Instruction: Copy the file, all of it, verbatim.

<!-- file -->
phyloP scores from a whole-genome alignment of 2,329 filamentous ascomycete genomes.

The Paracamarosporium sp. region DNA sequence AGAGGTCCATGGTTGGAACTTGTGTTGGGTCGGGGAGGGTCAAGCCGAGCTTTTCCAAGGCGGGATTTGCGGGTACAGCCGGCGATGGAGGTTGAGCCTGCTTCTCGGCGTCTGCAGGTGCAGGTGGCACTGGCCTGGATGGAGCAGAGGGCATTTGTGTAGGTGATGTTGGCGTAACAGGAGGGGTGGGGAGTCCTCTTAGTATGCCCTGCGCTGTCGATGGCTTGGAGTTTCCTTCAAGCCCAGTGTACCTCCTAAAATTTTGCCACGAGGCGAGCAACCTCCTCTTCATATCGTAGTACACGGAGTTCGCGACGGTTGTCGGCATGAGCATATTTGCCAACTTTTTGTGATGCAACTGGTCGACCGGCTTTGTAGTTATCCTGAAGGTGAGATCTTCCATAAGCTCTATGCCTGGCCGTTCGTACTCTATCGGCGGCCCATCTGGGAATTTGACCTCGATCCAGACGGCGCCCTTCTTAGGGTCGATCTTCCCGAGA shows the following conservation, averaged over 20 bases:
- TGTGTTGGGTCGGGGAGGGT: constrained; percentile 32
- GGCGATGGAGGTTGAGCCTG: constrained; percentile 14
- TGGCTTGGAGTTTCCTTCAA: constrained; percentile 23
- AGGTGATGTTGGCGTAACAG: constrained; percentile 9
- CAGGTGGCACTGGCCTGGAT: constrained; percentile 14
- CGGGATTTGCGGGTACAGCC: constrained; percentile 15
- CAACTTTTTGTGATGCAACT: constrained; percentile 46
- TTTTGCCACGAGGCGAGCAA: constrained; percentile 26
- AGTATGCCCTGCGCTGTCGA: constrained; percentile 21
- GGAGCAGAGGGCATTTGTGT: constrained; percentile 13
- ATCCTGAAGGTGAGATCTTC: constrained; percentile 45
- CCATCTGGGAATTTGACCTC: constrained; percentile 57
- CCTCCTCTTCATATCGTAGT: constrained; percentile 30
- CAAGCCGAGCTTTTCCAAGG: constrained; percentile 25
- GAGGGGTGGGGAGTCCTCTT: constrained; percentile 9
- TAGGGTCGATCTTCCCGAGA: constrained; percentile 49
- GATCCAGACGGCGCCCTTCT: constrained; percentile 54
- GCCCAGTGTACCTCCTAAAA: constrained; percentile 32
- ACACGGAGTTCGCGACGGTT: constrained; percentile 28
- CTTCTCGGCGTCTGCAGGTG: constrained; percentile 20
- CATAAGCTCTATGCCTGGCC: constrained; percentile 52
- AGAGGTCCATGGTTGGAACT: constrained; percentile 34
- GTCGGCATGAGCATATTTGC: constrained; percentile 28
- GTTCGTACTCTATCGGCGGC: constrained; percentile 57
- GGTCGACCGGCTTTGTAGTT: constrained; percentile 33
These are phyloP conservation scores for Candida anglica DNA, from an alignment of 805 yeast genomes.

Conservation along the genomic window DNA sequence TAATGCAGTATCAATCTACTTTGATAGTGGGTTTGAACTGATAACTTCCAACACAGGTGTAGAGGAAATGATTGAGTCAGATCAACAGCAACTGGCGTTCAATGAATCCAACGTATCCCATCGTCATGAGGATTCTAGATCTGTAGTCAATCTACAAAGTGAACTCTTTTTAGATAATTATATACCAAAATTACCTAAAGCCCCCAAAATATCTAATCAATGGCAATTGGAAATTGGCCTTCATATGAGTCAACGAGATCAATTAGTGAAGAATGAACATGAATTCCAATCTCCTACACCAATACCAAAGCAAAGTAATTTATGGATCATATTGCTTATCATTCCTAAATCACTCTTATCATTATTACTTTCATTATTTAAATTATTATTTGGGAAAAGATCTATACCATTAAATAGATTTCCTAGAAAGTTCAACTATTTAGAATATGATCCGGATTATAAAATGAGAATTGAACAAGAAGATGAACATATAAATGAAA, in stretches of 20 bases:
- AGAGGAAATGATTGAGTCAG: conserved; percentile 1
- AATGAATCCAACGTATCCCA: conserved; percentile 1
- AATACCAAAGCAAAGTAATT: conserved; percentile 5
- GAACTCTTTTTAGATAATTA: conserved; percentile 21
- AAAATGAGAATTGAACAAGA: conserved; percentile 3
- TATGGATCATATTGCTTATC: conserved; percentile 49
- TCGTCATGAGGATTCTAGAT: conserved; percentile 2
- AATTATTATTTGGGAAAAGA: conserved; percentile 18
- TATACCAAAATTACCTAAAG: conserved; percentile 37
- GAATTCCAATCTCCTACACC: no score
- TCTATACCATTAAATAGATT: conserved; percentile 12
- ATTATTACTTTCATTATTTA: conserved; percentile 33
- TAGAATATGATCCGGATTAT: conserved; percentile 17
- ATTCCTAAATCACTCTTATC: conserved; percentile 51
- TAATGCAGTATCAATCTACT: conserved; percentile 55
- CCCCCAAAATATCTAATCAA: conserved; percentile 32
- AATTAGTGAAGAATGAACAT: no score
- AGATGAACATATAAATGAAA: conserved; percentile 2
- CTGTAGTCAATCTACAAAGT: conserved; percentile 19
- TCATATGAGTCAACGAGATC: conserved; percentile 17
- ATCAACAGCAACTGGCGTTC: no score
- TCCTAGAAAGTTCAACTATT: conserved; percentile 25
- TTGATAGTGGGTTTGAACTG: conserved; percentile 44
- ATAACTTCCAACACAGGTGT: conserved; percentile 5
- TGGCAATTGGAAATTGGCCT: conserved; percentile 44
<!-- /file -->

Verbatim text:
phyloP scores from a whole-genome alignment of 2,329 filamentous ascomycete genomes.

The Paracamarosporium sp. region DNA sequence AGAGGTCCATGGTTGGAACTTGTGTTGGGTCGGGGAGGGTCAAGCCGAGCTTTTCCAAGGCGGGATTTGCGGGTACAGCCGGCGATGGAGGTTGAGCCTGCTTCTCGGCGTCTGCAGGTGCAGGTGGCACTGGCCTGGATGGAGCAGAGGGCATTTGTGTAGGTGATGTTGGCGTAACAGGAGGGGTGGGGAGTCCTCTTAGTATGCCCTGCGCTGTCGATGGCTTGGAGTTTCCTTCAAGCCCAGTGTACCTCCTAAAATTTTGCCACGAGGCGAGCAACCTCCTCTTCATATCGTAGTACACGGAGTTCGCGACGGTTGTCGGCATGAGCATATTTGCCAACTTTTTGTGATGCAACTGGTCGACCGGCTTTGTAGTTATCCTGAAGGTGAGATCTTCCATAAGCTCTATGCCTGGCCGTTCGTACTCTATCGGCGGCCCATCTGGGAATTTGACCTCGATCCAGACGGCGCCCTTCTTAGGGTCGATCTTCCCGAGA shows the following conservation, averaged over 20 bases:
- TGTGTTGGGTCGGGGAGGGT: constrained; percentile 32
- GGCGATGGAGGTTGAGCCTG: constrained; percentile 14
- TGGCTTGGAGTTTCCTTCAA: constrained; percentile 23
- AGGTGATGTTGGCGTAACAG: constrained; percentile 9
- CAGGTGGCACTGGCCTGGAT: constrained; percentile 14
- CGGGATTTGCGGGTACAGCC: constrained; percentile 15
- CAACTTTTTGTGATGCAACT: constrained; percentile 46
- TTTTGCCACGAGGCGAGCAA: constrained; percentile 26
- AGTATGCCCTGCGCTGTCGA: constrained; percentile 21
- GGAGCAGAGGGCATTTGTGT: constrained; percentile 13
- ATCCTGAAGGTGAGATCTTC: constrained; percentile 45
- CCATCTGGGAATTTGACCTC: constrained; percentile 57
- CCTCCTCTTCATATCGTAGT: constrained; percentile 30
- CAAGCCGAGCTTTTCCAAGG: constrained; percentile 25
- GAGGGGTGGGGAGTCCTCTT: constrained; percentile 9
- TAGGGTCGATCTTCCCGAGA: constrained; percentile 49
- GATCCAGACGGCGCCCTTCT: constrained; percentile 54
- GCCCAGTGTACCTCCTAAAA: constrained; percentile 32
- ACACGGAGTTCGCGACGGTT: constrained; percentile 28
- CTTCTCGGCGTCTGCAGGTG: constrained; percentile 20
- CATAAGCTCTATGCCTGGCC: constrained; percentile 52
- AGAGGTCCATGGTTGGAACT: constrained; percentile 34
- GTCGGCATGAGCATATTTGC: constrained; percentile 28
- GTTCGTACTCTATCGGCGGC: constrained; percentile 57
- GGTCGACCGGCTTTGTAGTT: constrained; percentile 33
These are phyloP conservation scores for Candida anglica DNA, from an alignment of 805 yeast genomes.

Conservation along the genomic window DNA sequence TAATGCAGTATCAATCTACTTTGATAGTGGGTTTGAACTGATAACTTCCAACACAGGTGTAGAGGAAATGATTGAGTCAGATCAACAGCAACTGGCGTTCAATGAATCCAACGTATCCCATCGTCATGAGGATTCTAGATCTGTAGTCAATCTACAAAGTGAACTCTTTTTAGATAATTATATACCAAAATTACCTAAAGCCCCCAAAATATCTAATCAATGGCAATTGGAAATTGGCCTTCATATGAGTCAACGAGATCAATTAGTGAAGAATGAACATGAATTCCAATCTCCTACACCAATACCAAAGCAAAGTAATTTATGGATCATATTGCTTATCATTCCTAAATCACTCTTATCATTATTACTTTCATTATTTAAATTATTATTTGGGAAAAGATCTATACCATTAAATAGATTTCCTAGAAAGTTCAACTATTTAGAATATGATCCGGATTATAAAATGAGAATTGAACAAGAAGATGAACATATAAATGAAA, in stretches of 20 bases:
- AGAGGAAATGATTGAGTCAG: conserved; percentile 1
- AATGAATCCAACGTATCCCA: conserved; percentile 1
- AATACCAAAGCAAAGTAATT: conserved; percentile 5
- GAACTCTTTTTAGATAATTA: conserved; percentile 21
- AAAATGAGAATTGAACAAGA: conserved; percentile 3
- TATGGATCATATTGCTTATC: conserved; percentile 49
- TCGTCATGAGGATTCTAGAT: conserved; percentile 2
- AATTATTATTTGGGAAAAGA: conserved; percentile 18
- TATACCAAAATTACCTAAAG: conserved; percentile 37
- GAATTCCAATCTCCTACACC: no score
- TCTATACCATTAAATAGATT: conserved; percentile 12
- ATTATTACTTTCATTATTTA: conserved; percentile 33
- TAGAATATGATCCGGATTAT: conserved; percentile 17
- ATTCCTAAATCACTCTTATC: conserved; percentile 51
- TAATGCAGTATCAATCTACT: conserved; percentile 55
- CCCCCAAAATATCTAATCAA: conserved; percentile 32
- AATTAGTGAAGAATGAACAT: no score
- AGATGAACATATAAATGAAA: conserved; percentile 2
- CTGTAGTCAATCTACAAAGT: conserved; percentile 19
- TCATATGAGTCAACGAGATC: conserved; percentile 17
- ATCAACAGCAACTGGCGTTC: no score
- TCCTAGAAAGTTCAACTATT: conserved; percentile 25
- TTGATAGTGGGTTTGAACTG: conserved; percentile 44
- ATAACTTCCAACACAGGTGT: conserved; percentile 5
- TGGCAATTGGAAATTGGCCT: conserved; percentile 44